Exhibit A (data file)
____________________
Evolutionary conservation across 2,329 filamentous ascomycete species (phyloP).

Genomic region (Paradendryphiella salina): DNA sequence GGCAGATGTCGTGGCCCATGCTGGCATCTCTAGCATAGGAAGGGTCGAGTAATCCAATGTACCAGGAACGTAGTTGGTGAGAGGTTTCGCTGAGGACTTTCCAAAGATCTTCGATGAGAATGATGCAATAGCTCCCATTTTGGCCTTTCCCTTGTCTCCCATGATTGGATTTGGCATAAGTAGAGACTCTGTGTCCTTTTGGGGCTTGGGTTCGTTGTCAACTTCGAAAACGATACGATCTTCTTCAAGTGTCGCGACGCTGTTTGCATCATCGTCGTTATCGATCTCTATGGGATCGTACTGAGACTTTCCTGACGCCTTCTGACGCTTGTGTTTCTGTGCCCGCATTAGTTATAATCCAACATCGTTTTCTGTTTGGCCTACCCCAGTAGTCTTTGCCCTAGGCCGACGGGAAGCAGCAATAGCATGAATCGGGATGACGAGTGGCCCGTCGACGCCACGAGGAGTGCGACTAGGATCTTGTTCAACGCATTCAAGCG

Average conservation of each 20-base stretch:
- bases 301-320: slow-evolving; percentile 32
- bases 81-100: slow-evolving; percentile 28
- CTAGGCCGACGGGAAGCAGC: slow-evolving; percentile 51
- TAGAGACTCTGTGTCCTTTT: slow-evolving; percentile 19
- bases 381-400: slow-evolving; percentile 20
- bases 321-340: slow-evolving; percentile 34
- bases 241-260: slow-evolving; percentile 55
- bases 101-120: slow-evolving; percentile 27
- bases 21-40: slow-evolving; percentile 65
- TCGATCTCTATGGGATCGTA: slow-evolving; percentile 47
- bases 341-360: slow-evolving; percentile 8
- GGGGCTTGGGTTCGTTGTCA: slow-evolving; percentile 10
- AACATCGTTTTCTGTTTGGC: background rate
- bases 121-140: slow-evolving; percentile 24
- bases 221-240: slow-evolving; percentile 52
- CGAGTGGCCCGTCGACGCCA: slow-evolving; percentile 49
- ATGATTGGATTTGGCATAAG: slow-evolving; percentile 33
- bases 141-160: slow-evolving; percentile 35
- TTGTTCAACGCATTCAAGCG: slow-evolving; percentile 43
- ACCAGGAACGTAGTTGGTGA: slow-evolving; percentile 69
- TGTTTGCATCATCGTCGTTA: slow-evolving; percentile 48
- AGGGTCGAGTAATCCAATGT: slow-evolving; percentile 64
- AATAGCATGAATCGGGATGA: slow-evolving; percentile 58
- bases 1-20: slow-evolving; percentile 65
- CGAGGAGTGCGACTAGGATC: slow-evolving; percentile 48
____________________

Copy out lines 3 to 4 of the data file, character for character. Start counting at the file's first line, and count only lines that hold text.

Average conservation of each 20-base stretch:
- bases 301-320: slow-evolving; percentile 32